Within or in the neighbourhood of the reactor building there are available storage pools for storing spent or new thermal reactor fuel elements during a long or only a short period. Therein the fuel elements are placed in racks below water in such an arrangement that the necessary heat dissipation is warranted and no nuclear chain reaction may occur. Generally for such a design there are included very broad margins with respect to the mutual distances between the elements. When the storage capacity of such pools has been exhausted and the transfer of the spent fuel elements to a regeneration plant is not yet possible a temporary solution is found by placing the rods closer to each other in the pool in which case however, much more attention should be given to warrant sufficient criticality margins for the ensemble.

A possibility for reducing the mutual distance or the pitch with which the fuel elements are being placed is the inclusion in the construction of a so-called neutron poison, i.e. a material having a very high effective cross section value for the absorption of neutrons. Such a material is the boron isotope B10 that may be included as an alloying component in the stainless steel, mostly used for the manufacture of these racks. When utilising such a material for the manufacture of the storage racks as a whole or part thereof the possibility arises of a much smaller pitch of the fuel elements and consequently of a much more compact storage than in the conventional racks.

From nuclear physic calculations it is apparent that dependent on the chosen construction, the geometry of the ensemble and the specific fuel element, there may be found an optimum ratio of the construction material and the surrounding water with respect to the fuel elements. In case of the storage racks of the above-mentioned type there exists therefore a certain interstice between the cases determining the final storage capacity.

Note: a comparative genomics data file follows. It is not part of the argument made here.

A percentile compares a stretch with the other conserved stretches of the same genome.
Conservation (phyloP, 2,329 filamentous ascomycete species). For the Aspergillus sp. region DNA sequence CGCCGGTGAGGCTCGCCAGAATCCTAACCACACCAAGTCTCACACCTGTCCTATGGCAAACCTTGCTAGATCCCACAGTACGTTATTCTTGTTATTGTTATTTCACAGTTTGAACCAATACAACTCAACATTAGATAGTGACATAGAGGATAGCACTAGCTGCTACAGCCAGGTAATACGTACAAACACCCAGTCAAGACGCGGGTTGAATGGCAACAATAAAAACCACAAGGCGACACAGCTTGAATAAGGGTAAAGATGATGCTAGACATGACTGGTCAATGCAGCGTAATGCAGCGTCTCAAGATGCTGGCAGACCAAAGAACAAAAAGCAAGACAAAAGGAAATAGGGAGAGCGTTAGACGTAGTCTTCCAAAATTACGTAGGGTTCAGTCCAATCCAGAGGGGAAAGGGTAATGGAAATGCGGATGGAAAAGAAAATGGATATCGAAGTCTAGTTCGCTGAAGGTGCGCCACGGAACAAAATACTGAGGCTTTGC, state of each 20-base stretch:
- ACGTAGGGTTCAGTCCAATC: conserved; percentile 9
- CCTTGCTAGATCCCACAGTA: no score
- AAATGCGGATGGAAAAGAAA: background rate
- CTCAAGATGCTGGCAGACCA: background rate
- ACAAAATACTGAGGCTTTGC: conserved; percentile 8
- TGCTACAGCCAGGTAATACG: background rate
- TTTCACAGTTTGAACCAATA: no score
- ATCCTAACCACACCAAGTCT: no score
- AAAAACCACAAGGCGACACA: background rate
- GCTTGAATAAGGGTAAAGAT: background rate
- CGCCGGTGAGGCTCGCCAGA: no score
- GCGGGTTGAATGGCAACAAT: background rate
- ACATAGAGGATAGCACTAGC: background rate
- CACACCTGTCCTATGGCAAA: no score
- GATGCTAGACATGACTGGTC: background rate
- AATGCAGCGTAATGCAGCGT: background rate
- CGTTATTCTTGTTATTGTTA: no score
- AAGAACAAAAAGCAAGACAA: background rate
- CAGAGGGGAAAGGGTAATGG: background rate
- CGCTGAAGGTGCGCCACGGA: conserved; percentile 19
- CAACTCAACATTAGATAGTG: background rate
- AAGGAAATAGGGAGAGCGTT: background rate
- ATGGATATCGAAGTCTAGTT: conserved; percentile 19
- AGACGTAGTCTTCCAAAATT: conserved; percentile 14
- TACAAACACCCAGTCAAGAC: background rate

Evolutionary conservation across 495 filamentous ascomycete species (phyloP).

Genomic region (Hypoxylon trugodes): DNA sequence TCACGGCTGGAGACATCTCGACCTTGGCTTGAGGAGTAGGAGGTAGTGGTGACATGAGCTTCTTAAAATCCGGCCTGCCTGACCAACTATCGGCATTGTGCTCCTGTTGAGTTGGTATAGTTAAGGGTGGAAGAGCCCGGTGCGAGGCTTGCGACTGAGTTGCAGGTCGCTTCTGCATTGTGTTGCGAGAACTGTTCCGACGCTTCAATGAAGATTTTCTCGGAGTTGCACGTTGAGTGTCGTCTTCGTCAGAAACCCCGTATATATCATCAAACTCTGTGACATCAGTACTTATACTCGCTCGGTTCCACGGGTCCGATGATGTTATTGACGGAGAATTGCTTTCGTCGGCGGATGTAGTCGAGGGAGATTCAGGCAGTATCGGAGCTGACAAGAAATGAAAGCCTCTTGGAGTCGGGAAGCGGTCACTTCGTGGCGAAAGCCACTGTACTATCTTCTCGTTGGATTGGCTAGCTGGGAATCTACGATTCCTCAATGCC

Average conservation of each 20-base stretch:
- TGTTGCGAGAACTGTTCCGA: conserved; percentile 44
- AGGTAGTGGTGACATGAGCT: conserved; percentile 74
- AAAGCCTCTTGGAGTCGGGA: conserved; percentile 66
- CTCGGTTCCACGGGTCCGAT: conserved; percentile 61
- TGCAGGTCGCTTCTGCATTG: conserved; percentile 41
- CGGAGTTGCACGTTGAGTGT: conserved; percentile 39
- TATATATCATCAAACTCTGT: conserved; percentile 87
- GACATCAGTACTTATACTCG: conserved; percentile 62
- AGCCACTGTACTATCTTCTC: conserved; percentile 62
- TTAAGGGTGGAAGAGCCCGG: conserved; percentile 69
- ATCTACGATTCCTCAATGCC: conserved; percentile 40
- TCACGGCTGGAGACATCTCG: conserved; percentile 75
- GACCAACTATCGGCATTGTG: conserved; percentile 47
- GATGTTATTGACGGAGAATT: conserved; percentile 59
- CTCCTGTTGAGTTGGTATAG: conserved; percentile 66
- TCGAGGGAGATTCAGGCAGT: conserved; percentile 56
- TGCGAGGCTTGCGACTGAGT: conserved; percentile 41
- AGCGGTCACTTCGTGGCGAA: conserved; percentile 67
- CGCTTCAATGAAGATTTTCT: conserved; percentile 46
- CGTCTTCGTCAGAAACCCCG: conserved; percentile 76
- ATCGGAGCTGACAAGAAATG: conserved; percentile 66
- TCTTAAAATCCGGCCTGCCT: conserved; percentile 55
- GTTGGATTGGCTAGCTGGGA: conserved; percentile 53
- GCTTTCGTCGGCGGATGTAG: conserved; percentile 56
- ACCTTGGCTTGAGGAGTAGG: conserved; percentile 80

At the found optimum any further increase of the amount of boron, i.e. the increase of the thickness of the borated sheet steel of the cases does not lead to an increase of the absorption capacity and consequently not to a decrease of the water gap or the mutual distance between the elements; that is to say that when the "saturation value" of the boron content is reached a decrease of the mutual distance between the elements will bring the ensemble closer to the criticality. Hence the effective multiplication factor will more closely approach the limit value usually assumed at 0.95.

In case of storage rack arrangements including a neutron poison the water gap between the fuel rods play an important role as a moderator for the neutrons leading to a relatively high peak of the neutron flux between the said cases. This "surge" of the neutron flux at the location of the gap and consequently also in the case walls of borated steel leads to an increased capture of neutrons and consequently to a decrease of the multiplication factor of the ensemble.

Also in case of a rack not provided with a neutron poison a decrease of the mutual distance between the elements leads to an increase of the multiplication factor after all.

In case of a given rack construction and given fuel elements a theoretical minimum distance or gap width constituted by metal and water should be maintained between the fuel elements in order to satisfy the criterion for the multiplication factor.

However, theoretical gap widths may only be applied when the storage rack may be manufactured within very close tolerances.

Up till now these storage racks have been made as a welded construction. Notwithstanding the use of welding jigs the accurate gage maintenance and the attainable straightness of the cases and other construction parts constituting the storage rack are limited by the deformations inherent to each welding process. Therefore in case of a welded construction the theoretically permissible minimum gap width has to be increased with additional safety margins in view of the necessary manufacture tolerances.

SUMMARY OF THE INVENTION